Sunday, March 15, 2009

Real Beauty

Mary Jane in New Jersey sent this poem to me...and I was so moved by it...shaken by it really, that I had to print it here. Each time I read it, the words resonate with me and take me to a higher place.
A perfect example of a woman who cliches could never do justice is President Ellen Johnson-Sirleaf pictured here. She is the president of Liberia and Africa’s first elected female head of state. President Sirleaf is recognized for her distinguished career over four decades of fighting for freedom, justice and equality both in the private and public domain of Liberia and internationally.
I had the privilege of meeting her a couple of years ago and she epitomizes MY definition of beauty. Strong, empowered, gracious, tender, directive and present. I felt my own strength, power and potential simply being in her presence.

Now...onto that poem.

No More Clichés

Beautiful face
That like a daisy opens its petals to the sun
So do you
Open your face to me as I turn the page.
Enchanting smile
Any man would be under your spell,
Oh, beauty of a magazine.
How many poems have been written to you?
How many Dantes have written to you, Beatrice?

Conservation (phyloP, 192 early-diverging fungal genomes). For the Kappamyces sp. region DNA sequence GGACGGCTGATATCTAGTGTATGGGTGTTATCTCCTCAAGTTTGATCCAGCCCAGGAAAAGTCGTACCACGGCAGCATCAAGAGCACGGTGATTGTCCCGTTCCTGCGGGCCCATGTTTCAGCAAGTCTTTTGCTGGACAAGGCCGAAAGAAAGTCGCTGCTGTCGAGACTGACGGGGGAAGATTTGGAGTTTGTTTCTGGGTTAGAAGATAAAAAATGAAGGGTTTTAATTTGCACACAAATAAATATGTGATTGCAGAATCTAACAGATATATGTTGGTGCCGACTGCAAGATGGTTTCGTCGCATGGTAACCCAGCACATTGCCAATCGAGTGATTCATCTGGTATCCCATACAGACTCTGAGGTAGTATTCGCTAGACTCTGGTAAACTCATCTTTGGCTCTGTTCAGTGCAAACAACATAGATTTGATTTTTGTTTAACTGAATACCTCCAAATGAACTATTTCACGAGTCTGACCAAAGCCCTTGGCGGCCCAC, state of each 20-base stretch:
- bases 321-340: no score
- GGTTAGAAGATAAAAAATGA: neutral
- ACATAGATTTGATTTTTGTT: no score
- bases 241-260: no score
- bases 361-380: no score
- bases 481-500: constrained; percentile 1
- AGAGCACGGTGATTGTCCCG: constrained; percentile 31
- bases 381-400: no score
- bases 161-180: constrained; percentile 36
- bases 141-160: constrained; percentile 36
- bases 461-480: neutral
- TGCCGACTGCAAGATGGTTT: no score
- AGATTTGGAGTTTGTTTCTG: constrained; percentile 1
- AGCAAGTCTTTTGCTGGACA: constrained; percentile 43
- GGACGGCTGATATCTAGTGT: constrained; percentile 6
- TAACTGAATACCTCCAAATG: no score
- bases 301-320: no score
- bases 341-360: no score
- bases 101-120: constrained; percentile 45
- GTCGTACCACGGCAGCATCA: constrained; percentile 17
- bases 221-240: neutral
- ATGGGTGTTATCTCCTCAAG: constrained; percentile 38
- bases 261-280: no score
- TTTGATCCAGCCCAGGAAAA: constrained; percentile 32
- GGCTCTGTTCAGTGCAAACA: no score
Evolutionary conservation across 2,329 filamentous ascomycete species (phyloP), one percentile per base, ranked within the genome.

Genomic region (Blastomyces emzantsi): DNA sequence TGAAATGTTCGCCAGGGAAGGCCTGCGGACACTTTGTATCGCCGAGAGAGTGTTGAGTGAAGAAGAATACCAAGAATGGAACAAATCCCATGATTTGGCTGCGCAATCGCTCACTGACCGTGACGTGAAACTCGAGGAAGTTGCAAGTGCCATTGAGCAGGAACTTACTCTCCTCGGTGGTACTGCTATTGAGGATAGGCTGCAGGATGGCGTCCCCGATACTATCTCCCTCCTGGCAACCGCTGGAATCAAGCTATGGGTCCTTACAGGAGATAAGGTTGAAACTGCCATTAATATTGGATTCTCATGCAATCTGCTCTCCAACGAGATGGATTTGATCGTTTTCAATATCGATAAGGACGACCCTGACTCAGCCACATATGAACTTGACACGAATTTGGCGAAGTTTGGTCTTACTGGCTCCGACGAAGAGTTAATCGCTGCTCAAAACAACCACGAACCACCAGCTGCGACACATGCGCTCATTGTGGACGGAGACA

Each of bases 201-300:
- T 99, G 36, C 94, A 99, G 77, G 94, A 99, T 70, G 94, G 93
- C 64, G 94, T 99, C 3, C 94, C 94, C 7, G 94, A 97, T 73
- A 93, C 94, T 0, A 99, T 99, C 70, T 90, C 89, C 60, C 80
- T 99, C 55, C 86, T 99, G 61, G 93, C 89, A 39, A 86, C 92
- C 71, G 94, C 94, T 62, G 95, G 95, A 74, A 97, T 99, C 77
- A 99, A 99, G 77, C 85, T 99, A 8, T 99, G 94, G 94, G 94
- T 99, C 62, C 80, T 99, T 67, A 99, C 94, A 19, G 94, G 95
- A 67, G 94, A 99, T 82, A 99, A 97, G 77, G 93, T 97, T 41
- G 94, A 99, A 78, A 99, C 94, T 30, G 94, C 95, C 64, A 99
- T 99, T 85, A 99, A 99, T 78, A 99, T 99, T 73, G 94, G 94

To your obsessive illusion
To you manufacture fantasy.
But today I won't make one more Cliché
And write this poem to you.
No, no more clichés.
This poem is dedicated to those women
Whose beauty is in their charm,
In their intelligence,
In their character,
Not on their fabricated looks.
This poem is to you women,
That like a Shahrazade wake up
Everyday with a new story to tell,
A story that sings for change
That hopes for battles:
Battles for the love of the united flesh
Battles for passions aroused by a new day
Battle for the neglected rights
Or just battles to survive one more night.
Yes, to you women in a world of pain
To you, bright star in this ever-spending universe
To you, fighter of a thousand-and-one fights
To you, friend of my heart.
From now on, my head won't look down to a magazine
Rather, it will contemplate the night
And its bright stars,
And so, no more clichés.

Octavio Paz

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